read-only memory (ROM)
Read-only memory, or ROM, is a type of computer storage containing non-volatile, permanent data that, normally, can only be read, not written to. ROM contains the programming that allows a computer to start up or regenerate each time it is turned on. ROM also performs large input/output (I/O) tasks and protects programs or software instructions. Once data is written on a ROM chip, it cannot be removed.
Almost every computer incorporates a small amount of ROM that contains the start-up firmware. This boot firmware is called the basic input/output system (BIOS). This software consists of code that instructs the boot-up processes for the computer -- such as loading the operating system (OS) into the random access memory (RAM) or running hardware diagnostics. Consequently, ROM is most often used for firmware updates.
However, ROM is also utilized in video game consoles, allowing one system to run various games. Additionally, ROM is used in optical storage, including different kinds of compact discs (CD) -- such as CD-ROM and CD-RW. ROM is also used frequently in calculators and peripheral devices like laser printers, whose fonts are commonly stored in ROM.
Types of ROM
ROM may sometimes be called maskROM (MROM). MROM is a form of read-only memory that is static and programmed into an included circuit by the manufacturer. Solid-state ROM, the oldest type of ROM, is an example of maskROM. With the original ROM, since it was truly read-only, it had to be removed and physically replaced in order to change any of its contents.
However, new types of ROM have emerged that are still non-volatile, but can be reprogrammed; these types are categorized as programmable read-only memory (PROM). PROM can be used to update firmware, such as BIOS, through the utilization of installation software.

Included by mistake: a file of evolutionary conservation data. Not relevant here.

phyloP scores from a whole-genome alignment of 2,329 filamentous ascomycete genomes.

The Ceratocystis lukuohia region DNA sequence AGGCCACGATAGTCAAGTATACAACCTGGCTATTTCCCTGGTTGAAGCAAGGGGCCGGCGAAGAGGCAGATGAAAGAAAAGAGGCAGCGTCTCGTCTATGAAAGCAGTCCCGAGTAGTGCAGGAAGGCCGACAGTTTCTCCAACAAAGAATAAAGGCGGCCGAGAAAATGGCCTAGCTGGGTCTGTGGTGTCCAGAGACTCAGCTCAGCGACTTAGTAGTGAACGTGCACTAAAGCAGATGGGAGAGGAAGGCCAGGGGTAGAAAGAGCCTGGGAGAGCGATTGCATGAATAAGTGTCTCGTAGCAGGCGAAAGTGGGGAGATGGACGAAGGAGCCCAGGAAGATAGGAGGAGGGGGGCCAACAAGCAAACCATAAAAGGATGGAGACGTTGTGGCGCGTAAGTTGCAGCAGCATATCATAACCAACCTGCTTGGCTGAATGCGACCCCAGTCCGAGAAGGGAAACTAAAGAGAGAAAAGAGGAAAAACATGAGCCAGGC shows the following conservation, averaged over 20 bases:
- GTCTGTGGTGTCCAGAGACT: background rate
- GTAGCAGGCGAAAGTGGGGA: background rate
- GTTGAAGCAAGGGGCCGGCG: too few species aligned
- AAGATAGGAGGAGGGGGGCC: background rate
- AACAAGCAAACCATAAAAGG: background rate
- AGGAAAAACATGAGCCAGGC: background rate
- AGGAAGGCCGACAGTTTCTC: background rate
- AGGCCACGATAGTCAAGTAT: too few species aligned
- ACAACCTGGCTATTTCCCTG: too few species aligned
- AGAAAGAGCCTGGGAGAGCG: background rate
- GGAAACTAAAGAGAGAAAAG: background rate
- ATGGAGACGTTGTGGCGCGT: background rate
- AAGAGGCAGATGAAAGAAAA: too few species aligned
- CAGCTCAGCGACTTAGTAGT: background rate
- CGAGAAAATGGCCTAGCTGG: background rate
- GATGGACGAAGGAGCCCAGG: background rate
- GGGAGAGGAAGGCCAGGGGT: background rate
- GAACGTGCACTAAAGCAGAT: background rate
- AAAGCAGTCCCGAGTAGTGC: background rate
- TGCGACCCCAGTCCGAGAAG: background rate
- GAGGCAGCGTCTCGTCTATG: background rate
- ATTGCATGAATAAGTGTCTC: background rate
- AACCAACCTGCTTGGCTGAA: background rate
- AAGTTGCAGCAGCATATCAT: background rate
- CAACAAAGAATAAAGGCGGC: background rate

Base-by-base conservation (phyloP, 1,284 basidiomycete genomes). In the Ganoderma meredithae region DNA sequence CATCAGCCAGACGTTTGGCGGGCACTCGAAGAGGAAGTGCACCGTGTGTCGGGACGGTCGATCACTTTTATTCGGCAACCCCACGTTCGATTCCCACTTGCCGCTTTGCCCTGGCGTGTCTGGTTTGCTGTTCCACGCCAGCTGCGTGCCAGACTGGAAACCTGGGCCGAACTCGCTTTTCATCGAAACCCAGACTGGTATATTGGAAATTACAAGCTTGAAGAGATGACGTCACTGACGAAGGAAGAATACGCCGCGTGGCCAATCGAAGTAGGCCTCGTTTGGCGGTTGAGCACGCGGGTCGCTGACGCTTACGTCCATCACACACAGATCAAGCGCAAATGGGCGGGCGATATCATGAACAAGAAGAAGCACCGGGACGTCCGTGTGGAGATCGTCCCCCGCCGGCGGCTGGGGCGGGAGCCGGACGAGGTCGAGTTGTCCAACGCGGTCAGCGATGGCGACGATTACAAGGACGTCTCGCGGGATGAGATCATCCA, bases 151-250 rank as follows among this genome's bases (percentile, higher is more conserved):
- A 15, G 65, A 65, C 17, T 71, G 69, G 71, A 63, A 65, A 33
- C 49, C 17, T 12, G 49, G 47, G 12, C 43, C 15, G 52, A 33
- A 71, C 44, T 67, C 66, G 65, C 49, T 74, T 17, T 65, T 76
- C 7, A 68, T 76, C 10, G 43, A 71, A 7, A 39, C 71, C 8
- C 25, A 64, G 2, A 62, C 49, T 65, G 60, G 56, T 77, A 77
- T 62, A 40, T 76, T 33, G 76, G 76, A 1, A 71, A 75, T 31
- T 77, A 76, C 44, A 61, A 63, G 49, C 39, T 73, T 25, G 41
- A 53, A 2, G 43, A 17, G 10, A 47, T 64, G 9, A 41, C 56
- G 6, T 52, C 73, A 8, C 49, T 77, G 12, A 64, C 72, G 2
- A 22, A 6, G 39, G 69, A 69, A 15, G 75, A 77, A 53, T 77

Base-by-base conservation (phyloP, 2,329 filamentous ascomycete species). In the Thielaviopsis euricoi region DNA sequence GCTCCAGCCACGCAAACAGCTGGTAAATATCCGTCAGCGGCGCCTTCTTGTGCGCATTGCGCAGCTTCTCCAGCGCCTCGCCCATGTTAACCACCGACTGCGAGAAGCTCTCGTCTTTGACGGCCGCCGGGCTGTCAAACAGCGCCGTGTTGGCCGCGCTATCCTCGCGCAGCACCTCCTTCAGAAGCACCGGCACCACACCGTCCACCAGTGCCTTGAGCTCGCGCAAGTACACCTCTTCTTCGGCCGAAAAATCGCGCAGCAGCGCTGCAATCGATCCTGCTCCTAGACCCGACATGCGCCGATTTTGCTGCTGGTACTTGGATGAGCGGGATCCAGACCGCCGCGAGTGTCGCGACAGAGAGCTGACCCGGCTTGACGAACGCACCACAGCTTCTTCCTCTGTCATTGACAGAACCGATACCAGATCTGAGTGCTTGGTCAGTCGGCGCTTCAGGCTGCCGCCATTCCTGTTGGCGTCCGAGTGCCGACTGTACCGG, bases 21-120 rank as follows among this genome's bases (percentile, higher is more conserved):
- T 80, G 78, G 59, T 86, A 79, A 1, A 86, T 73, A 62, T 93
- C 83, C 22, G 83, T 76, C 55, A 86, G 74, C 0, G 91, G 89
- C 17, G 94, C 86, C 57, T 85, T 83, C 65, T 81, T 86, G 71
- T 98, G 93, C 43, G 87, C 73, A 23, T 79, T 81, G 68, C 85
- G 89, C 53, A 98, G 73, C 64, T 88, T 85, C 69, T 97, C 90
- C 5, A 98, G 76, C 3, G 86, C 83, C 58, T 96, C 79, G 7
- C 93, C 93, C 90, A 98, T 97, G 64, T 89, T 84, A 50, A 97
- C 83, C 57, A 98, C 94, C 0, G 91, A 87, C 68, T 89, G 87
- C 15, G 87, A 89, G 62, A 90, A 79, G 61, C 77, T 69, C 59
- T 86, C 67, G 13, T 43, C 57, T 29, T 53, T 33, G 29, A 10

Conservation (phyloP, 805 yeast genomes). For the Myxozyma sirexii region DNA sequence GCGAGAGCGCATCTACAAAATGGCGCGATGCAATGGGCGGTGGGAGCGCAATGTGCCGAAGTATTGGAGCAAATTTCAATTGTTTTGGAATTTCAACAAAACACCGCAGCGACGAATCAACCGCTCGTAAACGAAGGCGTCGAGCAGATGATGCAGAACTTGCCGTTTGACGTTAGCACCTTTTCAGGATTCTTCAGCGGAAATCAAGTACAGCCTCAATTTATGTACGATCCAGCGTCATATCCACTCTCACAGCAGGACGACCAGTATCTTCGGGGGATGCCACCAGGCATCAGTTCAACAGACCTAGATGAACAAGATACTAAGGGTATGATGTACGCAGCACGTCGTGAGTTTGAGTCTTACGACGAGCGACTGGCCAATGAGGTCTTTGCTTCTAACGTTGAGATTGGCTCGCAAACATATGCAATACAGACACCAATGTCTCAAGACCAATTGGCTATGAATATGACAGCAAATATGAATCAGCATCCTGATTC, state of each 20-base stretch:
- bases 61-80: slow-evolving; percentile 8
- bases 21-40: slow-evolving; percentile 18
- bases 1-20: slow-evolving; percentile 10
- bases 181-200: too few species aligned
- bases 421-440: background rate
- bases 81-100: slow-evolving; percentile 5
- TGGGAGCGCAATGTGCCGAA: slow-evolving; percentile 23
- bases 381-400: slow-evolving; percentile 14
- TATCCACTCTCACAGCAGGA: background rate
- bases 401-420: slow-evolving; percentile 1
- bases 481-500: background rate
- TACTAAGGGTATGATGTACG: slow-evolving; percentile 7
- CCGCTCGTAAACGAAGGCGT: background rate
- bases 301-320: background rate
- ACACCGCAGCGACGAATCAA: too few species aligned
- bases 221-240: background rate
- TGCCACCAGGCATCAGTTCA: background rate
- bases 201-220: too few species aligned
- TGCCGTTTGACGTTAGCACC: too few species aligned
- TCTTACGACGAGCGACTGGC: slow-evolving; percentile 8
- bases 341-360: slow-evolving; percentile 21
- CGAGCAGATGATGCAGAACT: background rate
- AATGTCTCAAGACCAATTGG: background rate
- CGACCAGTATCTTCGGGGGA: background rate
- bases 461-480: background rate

Types of PROM include:
- Ultraviolet-erasable ROM (UV-ROM) - ROM whose contents can be erased using ultraviolet light, and then reprogrammed.
- Erasable programmable ROM (EPROM) - A type of ROM that is programmed using high voltages and exposure to ultraviolet light for about 20 minutes.
- Electrically-erasable programmable ROM (EEPROM) - Often used in older computer chips and to control BIOS, EEPROM can be erased and reprogrammed several times while enabling the erase and writing of only one location at a time. Flash memory is an updated version of EEPROM that allows numerous memory locations to be changed at the same time.
How does ROM work?
ROM is sustained by a small, long-life battery in the computer. It contains two basic components: the decoder and the OR logic gates. In ROM, the decoder receives input in binary form; the output will be the decimal equivalent. The OR gates in ROM use the decoder's decimal output as their input.
ROM performs like a disk array. It contains a grid of rows and columns that are used to turn the system on and off. Every element of the array correlates with a specific memory element on the ROM chip. A diode is used to connect the corresponding elements.
When a request is received, the address input is used to find the specific memory location. The value that is read from the ROM chip should match the contents of the chosen array element.
ROM vs. RAM
Unlike a computer's RAM, the data in ROM is not lost when the computer power is turned off. While the ROM chip is commonly used in the startup operations for the computer, the RAM chip is often used in the recurrent tasks of the computer once the OS has been configured.
Another difference between ROM and RAM is the amount of space they contain. ROM chips can only store several megabytes (MB) of data, usually amounting to between 4 and 8 MB per ROM chip. RAM chips can store multiple gigabytes (GB); this storage often ranges from 1 to 265 GB per RAM chip. 1 GB is considered to be the equivalent of 1000 MBs. Therefore, RAM displays more extensive memory capabilities.
It is almost impossible to operate a computer using only ROM. RAM is necessary to run useful and changeable programs. Therefore, computers must incorporate both forms of memory.
Advantages of ROM
ROM provides the necessary instructions for communication between various hardware components. As mentioned before, it is essential for the storage and operation of the BIOS, but it can also be used for basic data management, to hold software for basic processes of utilities and to read and write to peripheral devices.
Other advantages of ROM include:
- Its static nature means it does not require refreshing.
- It is easy to test.
- ROM is more reliable than RAM since it is non-volatile in nature and cannot be altered or accidentally changed.
- The contents of the ROM can always be known and verified.
- Less expensive than RAM.